Suppose Smith and Jones have applied for the same job. Their boss’s secretary has reliably informed Smith that Jones has got the job. Disappointed, Smith retreats to the kitchen. Coincidently, Jones is in the kitchen emptying his pockets on the table. Smith counts ten coins on the table and concludes that the person who has got the job has ten coins in his pocket.

In due course, Smith is summoned to the boss’s office. He dutifully attends, expecting to hear that he hasn’t got the job. To his surprise, his boss offers it to him. Delighted, Smith returns home to tell his wife. On the way in, he empties his pockets on the side table. Coincidentally, he has ten coins in his pocket. So, he was right. The man who got the job has ten coins in his pocket!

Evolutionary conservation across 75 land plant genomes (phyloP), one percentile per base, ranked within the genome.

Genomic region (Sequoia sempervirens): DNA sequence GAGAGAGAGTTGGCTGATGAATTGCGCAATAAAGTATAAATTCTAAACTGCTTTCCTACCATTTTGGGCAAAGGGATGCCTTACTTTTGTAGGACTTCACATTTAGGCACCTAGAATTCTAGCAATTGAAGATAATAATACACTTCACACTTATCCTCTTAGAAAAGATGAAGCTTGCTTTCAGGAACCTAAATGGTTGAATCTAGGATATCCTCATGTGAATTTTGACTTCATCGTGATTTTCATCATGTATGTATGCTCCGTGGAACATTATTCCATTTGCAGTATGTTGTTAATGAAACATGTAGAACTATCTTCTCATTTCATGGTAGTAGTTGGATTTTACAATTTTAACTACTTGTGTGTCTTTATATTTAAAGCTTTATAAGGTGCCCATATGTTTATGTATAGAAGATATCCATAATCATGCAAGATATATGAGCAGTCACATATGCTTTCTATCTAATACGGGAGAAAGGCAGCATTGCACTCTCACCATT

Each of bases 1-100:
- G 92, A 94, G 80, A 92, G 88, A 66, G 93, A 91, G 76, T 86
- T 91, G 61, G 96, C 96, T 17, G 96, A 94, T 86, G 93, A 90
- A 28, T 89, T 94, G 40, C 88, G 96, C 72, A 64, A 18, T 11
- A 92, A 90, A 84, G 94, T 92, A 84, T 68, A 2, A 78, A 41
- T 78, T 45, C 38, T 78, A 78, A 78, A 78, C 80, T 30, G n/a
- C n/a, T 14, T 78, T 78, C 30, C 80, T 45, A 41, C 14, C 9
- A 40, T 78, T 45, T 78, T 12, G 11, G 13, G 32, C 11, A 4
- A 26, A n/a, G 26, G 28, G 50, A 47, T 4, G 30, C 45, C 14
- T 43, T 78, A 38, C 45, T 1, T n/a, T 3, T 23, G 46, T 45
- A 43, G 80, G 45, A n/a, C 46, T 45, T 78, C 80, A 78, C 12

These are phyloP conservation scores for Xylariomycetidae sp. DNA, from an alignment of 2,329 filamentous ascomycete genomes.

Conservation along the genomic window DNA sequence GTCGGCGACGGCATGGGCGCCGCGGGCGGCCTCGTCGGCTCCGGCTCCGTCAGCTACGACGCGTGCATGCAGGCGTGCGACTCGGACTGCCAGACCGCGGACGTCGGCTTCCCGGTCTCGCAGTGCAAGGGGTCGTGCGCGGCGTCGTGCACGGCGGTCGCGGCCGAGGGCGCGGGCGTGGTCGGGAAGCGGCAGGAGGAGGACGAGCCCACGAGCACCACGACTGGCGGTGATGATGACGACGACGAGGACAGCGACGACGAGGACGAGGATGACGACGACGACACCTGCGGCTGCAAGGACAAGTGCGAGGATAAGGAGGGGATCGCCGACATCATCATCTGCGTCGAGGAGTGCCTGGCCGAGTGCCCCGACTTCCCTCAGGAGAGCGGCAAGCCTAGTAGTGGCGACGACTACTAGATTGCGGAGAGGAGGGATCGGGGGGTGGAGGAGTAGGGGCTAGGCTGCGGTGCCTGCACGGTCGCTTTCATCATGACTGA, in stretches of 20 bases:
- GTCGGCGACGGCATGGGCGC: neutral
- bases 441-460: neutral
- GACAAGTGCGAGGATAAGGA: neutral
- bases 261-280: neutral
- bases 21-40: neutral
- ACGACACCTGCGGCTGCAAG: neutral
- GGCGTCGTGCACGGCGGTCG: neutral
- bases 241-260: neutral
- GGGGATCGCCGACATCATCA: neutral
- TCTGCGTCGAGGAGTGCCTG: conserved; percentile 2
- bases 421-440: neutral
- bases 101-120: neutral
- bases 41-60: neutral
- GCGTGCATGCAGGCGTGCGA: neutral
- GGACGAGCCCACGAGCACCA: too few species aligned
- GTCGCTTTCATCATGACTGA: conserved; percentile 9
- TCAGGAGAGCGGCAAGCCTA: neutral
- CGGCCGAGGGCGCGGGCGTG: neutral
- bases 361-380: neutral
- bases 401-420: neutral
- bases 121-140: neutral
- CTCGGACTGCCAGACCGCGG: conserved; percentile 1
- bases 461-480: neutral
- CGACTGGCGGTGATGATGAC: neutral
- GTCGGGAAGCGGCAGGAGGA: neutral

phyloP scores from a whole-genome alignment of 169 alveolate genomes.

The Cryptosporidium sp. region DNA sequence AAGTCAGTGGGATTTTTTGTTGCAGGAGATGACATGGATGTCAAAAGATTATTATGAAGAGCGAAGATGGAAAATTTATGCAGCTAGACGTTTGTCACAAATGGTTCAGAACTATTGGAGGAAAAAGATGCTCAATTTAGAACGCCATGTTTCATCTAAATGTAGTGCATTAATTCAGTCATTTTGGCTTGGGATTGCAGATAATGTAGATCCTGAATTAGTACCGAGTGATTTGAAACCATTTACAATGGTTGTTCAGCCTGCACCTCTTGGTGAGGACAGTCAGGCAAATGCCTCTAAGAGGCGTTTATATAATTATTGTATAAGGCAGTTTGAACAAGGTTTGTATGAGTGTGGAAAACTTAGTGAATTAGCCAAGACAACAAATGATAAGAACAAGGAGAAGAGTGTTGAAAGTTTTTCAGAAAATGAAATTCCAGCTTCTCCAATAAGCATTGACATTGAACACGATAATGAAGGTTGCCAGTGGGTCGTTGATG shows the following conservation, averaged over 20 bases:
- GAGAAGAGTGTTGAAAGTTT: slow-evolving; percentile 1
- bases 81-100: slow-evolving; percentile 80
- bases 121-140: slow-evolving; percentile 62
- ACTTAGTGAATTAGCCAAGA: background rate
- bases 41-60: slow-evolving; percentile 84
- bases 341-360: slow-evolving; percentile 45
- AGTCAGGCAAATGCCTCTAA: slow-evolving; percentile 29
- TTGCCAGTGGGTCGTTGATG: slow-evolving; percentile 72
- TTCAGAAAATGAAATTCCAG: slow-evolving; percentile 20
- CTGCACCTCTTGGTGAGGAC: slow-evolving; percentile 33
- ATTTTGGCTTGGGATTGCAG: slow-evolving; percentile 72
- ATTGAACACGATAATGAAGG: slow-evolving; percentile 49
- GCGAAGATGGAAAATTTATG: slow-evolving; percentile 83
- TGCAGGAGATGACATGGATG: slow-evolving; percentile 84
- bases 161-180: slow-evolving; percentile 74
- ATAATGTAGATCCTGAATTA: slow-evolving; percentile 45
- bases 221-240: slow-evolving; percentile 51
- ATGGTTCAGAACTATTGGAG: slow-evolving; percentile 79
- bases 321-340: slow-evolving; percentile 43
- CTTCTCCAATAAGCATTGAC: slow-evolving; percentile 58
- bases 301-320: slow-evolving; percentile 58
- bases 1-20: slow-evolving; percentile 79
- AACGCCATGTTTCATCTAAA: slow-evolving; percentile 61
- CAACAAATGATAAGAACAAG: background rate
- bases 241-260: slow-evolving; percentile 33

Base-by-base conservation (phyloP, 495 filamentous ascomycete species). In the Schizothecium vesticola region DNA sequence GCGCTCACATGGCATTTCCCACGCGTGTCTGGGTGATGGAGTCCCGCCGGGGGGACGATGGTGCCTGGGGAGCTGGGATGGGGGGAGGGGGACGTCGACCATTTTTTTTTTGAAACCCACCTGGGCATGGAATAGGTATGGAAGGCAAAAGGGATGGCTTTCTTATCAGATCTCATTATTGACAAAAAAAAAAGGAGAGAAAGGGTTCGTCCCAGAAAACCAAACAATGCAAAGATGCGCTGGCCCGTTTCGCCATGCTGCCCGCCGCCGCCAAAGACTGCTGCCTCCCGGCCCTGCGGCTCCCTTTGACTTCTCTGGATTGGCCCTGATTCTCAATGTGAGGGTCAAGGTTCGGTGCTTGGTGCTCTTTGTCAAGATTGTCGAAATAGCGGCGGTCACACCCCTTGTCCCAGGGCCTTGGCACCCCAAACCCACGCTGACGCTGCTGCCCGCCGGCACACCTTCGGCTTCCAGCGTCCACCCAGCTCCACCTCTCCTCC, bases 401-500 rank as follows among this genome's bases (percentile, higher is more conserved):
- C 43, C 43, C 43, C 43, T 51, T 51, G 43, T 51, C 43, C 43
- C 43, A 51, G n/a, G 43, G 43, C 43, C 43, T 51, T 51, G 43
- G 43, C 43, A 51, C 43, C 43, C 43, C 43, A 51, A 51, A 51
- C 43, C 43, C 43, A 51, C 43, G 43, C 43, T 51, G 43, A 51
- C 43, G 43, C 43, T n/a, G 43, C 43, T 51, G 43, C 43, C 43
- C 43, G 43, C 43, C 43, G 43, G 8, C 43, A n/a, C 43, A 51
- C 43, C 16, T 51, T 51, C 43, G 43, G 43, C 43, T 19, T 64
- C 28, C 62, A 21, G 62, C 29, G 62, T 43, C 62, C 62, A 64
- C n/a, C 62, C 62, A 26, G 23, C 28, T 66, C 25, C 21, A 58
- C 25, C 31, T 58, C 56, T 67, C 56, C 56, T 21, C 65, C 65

To see the challenge to the traditional analysis, consider the proposition, the person who has got the job has ten coins in his pocket. Prior to being summoned to the boss’s office and after he had seen Jones in the kitchen, Smith has good reason to believe it. He has good reasons for believing that Jones has got the job and that Jones has ten coins in his pocket. It follows that the person who has got the job has ten coins in his pocket. It also turns out to be true. So, Smith believes it, it is true, and he is justified in believing it. But it is only a matter of luck that it turns out to be true, so we would want to refrain from saying that Jim knows it.